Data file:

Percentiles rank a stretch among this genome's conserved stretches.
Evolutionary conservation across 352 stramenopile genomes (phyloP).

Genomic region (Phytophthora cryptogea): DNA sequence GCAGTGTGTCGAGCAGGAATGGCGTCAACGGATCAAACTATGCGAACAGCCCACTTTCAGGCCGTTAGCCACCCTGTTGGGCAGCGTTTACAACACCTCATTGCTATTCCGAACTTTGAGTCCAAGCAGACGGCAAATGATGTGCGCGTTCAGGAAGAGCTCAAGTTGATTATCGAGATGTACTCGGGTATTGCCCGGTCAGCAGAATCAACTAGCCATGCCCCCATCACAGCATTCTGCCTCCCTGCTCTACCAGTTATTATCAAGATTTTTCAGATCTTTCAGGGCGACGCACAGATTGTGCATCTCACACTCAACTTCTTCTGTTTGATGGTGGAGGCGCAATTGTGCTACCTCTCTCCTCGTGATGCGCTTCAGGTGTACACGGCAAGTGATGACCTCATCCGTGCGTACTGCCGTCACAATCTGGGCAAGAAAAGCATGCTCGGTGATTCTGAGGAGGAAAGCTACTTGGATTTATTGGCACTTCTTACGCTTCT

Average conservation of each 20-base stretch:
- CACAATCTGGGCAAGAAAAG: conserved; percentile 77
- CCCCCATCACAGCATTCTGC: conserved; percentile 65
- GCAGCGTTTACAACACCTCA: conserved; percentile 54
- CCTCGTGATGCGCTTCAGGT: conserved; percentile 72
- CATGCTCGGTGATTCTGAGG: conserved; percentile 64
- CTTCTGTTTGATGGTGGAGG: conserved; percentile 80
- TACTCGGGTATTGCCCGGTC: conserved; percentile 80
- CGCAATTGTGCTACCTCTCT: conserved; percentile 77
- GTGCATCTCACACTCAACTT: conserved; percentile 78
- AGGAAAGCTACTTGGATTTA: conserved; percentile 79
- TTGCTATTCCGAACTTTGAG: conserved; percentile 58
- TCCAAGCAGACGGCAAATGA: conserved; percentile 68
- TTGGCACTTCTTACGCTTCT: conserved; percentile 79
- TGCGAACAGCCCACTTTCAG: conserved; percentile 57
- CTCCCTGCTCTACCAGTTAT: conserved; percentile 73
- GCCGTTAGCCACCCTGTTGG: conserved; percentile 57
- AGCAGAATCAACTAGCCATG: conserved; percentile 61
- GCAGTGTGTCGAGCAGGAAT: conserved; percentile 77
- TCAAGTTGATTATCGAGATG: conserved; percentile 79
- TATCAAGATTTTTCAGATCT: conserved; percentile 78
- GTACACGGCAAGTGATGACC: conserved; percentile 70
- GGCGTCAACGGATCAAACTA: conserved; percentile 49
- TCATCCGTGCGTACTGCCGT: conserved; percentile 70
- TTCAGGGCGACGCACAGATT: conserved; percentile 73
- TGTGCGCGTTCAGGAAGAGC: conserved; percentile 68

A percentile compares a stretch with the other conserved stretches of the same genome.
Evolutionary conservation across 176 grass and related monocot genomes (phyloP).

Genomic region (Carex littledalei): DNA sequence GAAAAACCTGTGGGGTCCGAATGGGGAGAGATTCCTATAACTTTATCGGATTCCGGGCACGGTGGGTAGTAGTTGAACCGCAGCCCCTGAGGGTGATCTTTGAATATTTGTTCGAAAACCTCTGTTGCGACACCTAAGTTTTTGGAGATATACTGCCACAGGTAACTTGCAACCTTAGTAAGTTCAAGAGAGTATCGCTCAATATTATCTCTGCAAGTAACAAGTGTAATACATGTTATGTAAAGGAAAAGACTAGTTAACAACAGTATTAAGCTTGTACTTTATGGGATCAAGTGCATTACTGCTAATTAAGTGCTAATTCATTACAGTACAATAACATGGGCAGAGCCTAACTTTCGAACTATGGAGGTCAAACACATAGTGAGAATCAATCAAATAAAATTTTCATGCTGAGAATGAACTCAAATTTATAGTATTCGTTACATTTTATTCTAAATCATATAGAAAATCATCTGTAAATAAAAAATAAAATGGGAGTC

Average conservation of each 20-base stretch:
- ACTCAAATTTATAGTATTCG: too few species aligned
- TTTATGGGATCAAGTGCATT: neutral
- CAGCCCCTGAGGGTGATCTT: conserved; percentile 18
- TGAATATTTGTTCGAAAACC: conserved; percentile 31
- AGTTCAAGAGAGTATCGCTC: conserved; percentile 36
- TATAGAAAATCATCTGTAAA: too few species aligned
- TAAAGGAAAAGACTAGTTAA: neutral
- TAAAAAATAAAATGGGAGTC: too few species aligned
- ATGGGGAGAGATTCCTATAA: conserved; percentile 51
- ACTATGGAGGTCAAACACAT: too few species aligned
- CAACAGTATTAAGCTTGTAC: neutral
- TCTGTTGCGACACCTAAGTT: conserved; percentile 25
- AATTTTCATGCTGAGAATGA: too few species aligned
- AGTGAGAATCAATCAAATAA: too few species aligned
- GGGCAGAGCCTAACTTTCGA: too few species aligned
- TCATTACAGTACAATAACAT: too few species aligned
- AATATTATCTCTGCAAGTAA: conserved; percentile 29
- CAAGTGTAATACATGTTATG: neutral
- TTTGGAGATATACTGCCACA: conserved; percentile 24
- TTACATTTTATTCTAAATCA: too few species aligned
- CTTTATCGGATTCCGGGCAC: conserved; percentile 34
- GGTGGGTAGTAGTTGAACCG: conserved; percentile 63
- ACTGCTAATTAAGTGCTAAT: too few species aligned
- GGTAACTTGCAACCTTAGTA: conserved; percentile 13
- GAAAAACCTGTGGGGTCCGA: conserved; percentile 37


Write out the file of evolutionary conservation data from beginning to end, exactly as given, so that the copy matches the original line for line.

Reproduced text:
Percentiles rank a stretch among this genome's conserved stretches.
Evolutionary conservation across 352 stramenopile genomes (phyloP).

Genomic region (Phytophthora cryptogea): DNA sequence GCAGTGTGTCGAGCAGGAATGGCGTCAACGGATCAAACTATGCGAACAGCCCACTTTCAGGCCGTTAGCCACCCTGTTGGGCAGCGTTTACAACACCTCATTGCTATTCCGAACTTTGAGTCCAAGCAGACGGCAAATGATGTGCGCGTTCAGGAAGAGCTCAAGTTGATTATCGAGATGTACTCGGGTATTGCCCGGTCAGCAGAATCAACTAGCCATGCCCCCATCACAGCATTCTGCCTCCCTGCTCTACCAGTTATTATCAAGATTTTTCAGATCTTTCAGGGCGACGCACAGATTGTGCATCTCACACTCAACTTCTTCTGTTTGATGGTGGAGGCGCAATTGTGCTACCTCTCTCCTCGTGATGCGCTTCAGGTGTACACGGCAAGTGATGACCTCATCCGTGCGTACTGCCGTCACAATCTGGGCAAGAAAAGCATGCTCGGTGATTCTGAGGAGGAAAGCTACTTGGATTTATTGGCACTTCTTACGCTTCT

Average conservation of each 20-base stretch:
- CACAATCTGGGCAAGAAAAG: conserved; percentile 77
- CCCCCATCACAGCATTCTGC: conserved; percentile 65
- GCAGCGTTTACAACACCTCA: conserved; percentile 54
- CCTCGTGATGCGCTTCAGGT: conserved; percentile 72
- CATGCTCGGTGATTCTGAGG: conserved; percentile 64
- CTTCTGTTTGATGGTGGAGG: conserved; percentile 80
- TACTCGGGTATTGCCCGGTC: conserved; percentile 80
- CGCAATTGTGCTACCTCTCT: conserved; percentile 77
- GTGCATCTCACACTCAACTT: conserved; percentile 78
- AGGAAAGCTACTTGGATTTA: conserved; percentile 79
- TTGCTATTCCGAACTTTGAG: conserved; percentile 58
- TCCAAGCAGACGGCAAATGA: conserved; percentile 68
- TTGGCACTTCTTACGCTTCT: conserved; percentile 79
- TGCGAACAGCCCACTTTCAG: conserved; percentile 57
- CTCCCTGCTCTACCAGTTAT: conserved; percentile 73
- GCCGTTAGCCACCCTGTTGG: conserved; percentile 57
- AGCAGAATCAACTAGCCATG: conserved; percentile 61
- GCAGTGTGTCGAGCAGGAAT: conserved; percentile 77
- TCAAGTTGATTATCGAGATG: conserved; percentile 79
- TATCAAGATTTTTCAGATCT: conserved; percentile 78
- GTACACGGCAAGTGATGACC: conserved; percentile 70
- GGCGTCAACGGATCAAACTA: conserved; percentile 49
- TCATCCGTGCGTACTGCCGT: conserved; percentile 70
- TTCAGGGCGACGCACAGATT: conserved; percentile 73
- TGTGCGCGTTCAGGAAGAGC: conserved; percentile 68

A percentile compares a stretch with the other conserved stretches of the same genome.
Evolutionary conservation across 176 grass and related monocot genomes (phyloP).

Genomic region (Carex littledalei): DNA sequence GAAAAACCTGTGGGGTCCGAATGGGGAGAGATTCCTATAACTTTATCGGATTCCGGGCACGGTGGGTAGTAGTTGAACCGCAGCCCCTGAGGGTGATCTTTGAATATTTGTTCGAAAACCTCTGTTGCGACACCTAAGTTTTTGGAGATATACTGCCACAGGTAACTTGCAACCTTAGTAAGTTCAAGAGAGTATCGCTCAATATTATCTCTGCAAGTAACAAGTGTAATACATGTTATGTAAAGGAAAAGACTAGTTAACAACAGTATTAAGCTTGTACTTTATGGGATCAAGTGCATTACTGCTAATTAAGTGCTAATTCATTACAGTACAATAACATGGGCAGAGCCTAACTTTCGAACTATGGAGGTCAAACACATAGTGAGAATCAATCAAATAAAATTTTCATGCTGAGAATGAACTCAAATTTATAGTATTCGTTACATTTTATTCTAAATCATATAGAAAATCATCTGTAAATAAAAAATAAAATGGGAGTC

Average conservation of each 20-base stretch:
- ACTCAAATTTATAGTATTCG: too few species aligned
- TTTATGGGATCAAGTGCATT: neutral
- CAGCCCCTGAGGGTGATCTT: conserved; percentile 18
- TGAATATTTGTTCGAAAACC: conserved; percentile 31
- AGTTCAAGAGAGTATCGCTC: conserved; percentile 36
- TATAGAAAATCATCTGTAAA: too few species aligned
- TAAAGGAAAAGACTAGTTAA: neutral
- TAAAAAATAAAATGGGAGTC: too few species aligned
- ATGGGGAGAGATTCCTATAA: conserved; percentile 51
- ACTATGGAGGTCAAACACAT: too few species aligned
- CAACAGTATTAAGCTTGTAC: neutral
- TCTGTTGCGACACCTAAGTT: conserved; percentile 25
- AATTTTCATGCTGAGAATGA: too few species aligned
- AGTGAGAATCAATCAAATAA: too few species aligned
- GGGCAGAGCCTAACTTTCGA: too few species aligned
- TCATTACAGTACAATAACAT: too few species aligned
- AATATTATCTCTGCAAGTAA: conserved; percentile 29
- CAAGTGTAATACATGTTATG: neutral
- TTTGGAGATATACTGCCACA: conserved; percentile 24
- TTACATTTTATTCTAAATCA: too few species aligned
- CTTTATCGGATTCCGGGCAC: conserved; percentile 34
- GGTGGGTAGTAGTTGAACCG: conserved; percentile 63
- ACTGCTAATTAAGTGCTAAT: too few species aligned
- GGTAACTTGCAACCTTAGTA: conserved; percentile 13
- GAAAAACCTGTGGGGTCCGA: conserved; percentile 37